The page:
As the article notes, a very similar report on the tunnel opening appeared in Shenbao on April 30, 1886. News pieces of this nature, and other items appearing in Dianshizhai continued to be reprinted—either textually, or in the form of the entire lithographic image—for decades after Dianshizhai ceased publication. The ambivalence of the text shifts here from highlighting the dangers of railroads to questioning the timeline and overall value of the project. This discourse echoed the notion of xixue dongyuan 西學東原 (the eastern origin of western knowledge), and the Yangwu 洋務 movement more broadly whose insistence on the superiority of Chinese civilization served as a balm for the adoption of western science.
12019-11-18T15:49:57-05:00The Mersey Tunnel in Anglophone Media33Anglophone Reportage and Image of the Tunnelplain2021-09-29T16:13:46-04:00Liverpool53.4000, -3.0000Mersey Tunnel18861881-1886"The Prince of Wales at the Mersey Tunnel." Illustrated London News [London, England] 30 Jan. 1886: 111+. Illustrated London News. Web. 17 June 2019.Liverpool"The Mersey Railway Tunnel." Illustrated London News [London, England] 11 June 1881: 586+.Nathaniel IsaacsonDianshizhai huabaoIllustrated London News
While the image from Dianshizhai was an original lithograph, the artist seems to have borrowed elements of the visual style and layout used by western news sources, especially in assembling the image of the tunnel in three parts, depicting the bustling river teeming with boats, a cutaway of the train tunnel traversing the earth beneath the river, and another cutaway of train and tunnel with the train approaching the viewer.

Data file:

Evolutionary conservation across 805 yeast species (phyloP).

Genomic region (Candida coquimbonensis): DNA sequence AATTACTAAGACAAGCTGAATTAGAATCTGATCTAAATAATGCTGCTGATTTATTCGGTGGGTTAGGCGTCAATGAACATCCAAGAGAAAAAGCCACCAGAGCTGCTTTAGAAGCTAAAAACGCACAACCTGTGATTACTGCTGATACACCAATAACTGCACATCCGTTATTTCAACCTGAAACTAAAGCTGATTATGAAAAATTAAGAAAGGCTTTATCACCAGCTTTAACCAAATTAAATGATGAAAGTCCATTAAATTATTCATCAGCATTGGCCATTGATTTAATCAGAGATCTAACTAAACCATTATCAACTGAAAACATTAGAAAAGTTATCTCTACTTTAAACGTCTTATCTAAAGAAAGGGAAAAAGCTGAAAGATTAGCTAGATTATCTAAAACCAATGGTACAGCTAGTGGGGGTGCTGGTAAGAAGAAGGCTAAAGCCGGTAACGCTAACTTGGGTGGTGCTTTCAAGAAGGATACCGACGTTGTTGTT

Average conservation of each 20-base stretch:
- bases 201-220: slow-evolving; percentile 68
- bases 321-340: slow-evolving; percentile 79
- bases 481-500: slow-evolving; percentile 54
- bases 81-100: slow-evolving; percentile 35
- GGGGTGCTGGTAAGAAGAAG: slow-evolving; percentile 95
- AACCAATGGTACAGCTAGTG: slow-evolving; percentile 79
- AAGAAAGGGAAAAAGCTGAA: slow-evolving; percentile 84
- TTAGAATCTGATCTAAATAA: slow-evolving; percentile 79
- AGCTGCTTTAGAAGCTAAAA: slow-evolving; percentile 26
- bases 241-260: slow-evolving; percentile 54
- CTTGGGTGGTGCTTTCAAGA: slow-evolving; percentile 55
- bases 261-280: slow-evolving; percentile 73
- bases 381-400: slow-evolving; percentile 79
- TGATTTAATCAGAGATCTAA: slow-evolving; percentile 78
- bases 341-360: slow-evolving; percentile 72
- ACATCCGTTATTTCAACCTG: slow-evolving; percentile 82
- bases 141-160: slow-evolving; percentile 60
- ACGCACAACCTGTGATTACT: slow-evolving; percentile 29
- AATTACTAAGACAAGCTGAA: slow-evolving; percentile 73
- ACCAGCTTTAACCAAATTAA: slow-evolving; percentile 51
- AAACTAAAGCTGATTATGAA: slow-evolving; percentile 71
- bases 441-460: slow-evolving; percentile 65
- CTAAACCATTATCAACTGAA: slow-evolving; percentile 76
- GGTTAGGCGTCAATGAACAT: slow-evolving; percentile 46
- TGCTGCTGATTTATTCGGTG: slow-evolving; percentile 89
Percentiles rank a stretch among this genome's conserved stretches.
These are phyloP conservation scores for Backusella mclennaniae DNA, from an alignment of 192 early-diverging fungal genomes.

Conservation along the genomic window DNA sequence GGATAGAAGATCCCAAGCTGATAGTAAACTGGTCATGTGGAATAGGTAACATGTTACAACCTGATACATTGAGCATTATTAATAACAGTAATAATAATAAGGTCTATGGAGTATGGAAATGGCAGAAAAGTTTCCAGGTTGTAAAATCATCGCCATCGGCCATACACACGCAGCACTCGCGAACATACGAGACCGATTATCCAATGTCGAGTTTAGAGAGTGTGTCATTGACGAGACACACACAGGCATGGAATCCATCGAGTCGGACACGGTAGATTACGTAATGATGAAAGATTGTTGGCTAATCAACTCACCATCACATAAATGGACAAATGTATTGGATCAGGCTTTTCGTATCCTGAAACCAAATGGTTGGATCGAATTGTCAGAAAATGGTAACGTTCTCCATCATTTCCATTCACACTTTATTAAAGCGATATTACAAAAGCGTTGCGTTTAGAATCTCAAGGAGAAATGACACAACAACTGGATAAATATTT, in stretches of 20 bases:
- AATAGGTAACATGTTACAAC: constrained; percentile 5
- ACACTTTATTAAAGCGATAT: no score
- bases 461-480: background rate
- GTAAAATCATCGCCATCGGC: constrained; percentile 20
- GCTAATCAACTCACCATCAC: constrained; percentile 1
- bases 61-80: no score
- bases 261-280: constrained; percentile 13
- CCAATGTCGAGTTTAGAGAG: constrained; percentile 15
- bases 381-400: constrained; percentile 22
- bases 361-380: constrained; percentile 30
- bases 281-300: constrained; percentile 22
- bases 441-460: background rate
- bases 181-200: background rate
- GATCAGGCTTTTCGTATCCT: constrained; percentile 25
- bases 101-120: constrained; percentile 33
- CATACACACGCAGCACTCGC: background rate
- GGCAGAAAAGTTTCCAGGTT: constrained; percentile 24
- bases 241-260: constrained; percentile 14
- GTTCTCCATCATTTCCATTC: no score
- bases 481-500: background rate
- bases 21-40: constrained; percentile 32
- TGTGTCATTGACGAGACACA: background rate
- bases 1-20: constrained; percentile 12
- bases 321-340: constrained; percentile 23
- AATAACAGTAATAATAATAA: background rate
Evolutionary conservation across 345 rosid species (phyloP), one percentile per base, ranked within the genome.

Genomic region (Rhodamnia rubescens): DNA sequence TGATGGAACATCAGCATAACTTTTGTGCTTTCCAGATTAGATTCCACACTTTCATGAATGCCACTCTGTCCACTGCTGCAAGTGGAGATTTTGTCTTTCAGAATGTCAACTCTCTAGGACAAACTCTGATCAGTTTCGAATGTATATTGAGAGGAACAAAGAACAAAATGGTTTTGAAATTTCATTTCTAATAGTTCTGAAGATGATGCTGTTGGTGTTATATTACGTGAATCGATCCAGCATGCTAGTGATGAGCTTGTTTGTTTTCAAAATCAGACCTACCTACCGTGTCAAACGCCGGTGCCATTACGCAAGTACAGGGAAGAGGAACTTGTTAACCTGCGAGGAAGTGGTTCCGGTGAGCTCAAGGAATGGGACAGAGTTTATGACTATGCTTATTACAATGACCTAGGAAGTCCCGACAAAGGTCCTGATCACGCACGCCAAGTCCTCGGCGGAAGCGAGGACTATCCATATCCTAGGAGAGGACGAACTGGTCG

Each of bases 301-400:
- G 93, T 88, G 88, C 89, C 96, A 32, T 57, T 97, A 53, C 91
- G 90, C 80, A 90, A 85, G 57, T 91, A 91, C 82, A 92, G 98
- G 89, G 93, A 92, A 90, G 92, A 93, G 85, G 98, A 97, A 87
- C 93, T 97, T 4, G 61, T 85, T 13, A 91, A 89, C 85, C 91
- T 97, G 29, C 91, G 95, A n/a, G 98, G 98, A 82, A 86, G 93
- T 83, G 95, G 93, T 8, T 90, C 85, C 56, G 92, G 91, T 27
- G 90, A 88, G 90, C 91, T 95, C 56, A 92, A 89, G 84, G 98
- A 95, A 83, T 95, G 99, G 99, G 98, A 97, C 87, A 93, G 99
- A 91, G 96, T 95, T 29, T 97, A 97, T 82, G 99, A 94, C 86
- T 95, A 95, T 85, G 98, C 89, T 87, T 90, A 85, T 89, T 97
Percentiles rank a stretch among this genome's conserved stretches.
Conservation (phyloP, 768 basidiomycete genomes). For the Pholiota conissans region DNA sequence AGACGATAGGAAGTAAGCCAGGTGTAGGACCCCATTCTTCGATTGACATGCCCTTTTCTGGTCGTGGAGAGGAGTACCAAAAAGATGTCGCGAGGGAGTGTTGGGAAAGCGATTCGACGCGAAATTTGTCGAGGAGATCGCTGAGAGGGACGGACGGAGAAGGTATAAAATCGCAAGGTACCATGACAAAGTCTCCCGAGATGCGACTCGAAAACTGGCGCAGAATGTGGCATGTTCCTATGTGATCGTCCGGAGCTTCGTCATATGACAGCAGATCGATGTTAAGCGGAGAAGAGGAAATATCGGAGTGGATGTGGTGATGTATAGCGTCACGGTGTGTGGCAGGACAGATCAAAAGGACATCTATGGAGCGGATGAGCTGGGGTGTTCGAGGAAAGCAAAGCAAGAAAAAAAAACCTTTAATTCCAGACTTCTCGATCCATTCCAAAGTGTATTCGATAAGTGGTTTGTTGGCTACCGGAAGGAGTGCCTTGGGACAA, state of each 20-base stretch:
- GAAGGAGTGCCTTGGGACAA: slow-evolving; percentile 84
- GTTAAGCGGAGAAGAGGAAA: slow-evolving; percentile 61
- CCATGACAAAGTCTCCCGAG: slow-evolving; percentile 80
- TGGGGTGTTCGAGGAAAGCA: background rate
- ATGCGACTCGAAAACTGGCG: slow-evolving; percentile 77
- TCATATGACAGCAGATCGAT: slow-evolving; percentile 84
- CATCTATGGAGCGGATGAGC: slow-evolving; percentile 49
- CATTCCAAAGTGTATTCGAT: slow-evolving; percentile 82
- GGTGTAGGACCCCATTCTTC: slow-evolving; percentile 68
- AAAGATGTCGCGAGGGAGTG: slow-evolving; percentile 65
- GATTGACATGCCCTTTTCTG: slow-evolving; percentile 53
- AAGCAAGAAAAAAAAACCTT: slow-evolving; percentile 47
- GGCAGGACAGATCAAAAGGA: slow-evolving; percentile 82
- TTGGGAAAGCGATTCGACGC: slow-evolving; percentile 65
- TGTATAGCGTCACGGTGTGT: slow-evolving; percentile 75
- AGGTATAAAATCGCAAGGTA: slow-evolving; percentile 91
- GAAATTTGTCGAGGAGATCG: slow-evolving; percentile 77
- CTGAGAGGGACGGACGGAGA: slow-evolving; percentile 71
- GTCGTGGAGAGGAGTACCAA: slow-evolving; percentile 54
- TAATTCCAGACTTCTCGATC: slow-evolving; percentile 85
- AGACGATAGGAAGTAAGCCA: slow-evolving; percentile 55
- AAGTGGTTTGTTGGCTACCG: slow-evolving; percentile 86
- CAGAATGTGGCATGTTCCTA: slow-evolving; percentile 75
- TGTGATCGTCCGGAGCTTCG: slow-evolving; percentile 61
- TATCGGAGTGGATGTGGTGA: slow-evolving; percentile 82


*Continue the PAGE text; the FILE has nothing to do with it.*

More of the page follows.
Reports of the tunnel's planning, construction, and eventual opening appearing in Illustrated London News between 1881 and 1886 are stylistically very similar, featuring a panorama of the Mersey River teeming with steamships at the top of the page, and a cutaway view of the tunnel descending beneath the river. Both Chinese and English-language images include rudimentary depictions of the support and ventilation structure of the tunnel.
The Dianshizhai huabao image appears to combine these two images, featuring both a panoramic cutaway, and a more detailed illustration of the train itself moving through the tunnel. We cannot say for certain that the above images from the Illustrated London News are the images that Dianshizhai's illustrators saw and emulated in colonial Shanghai, but it does seem quite likely.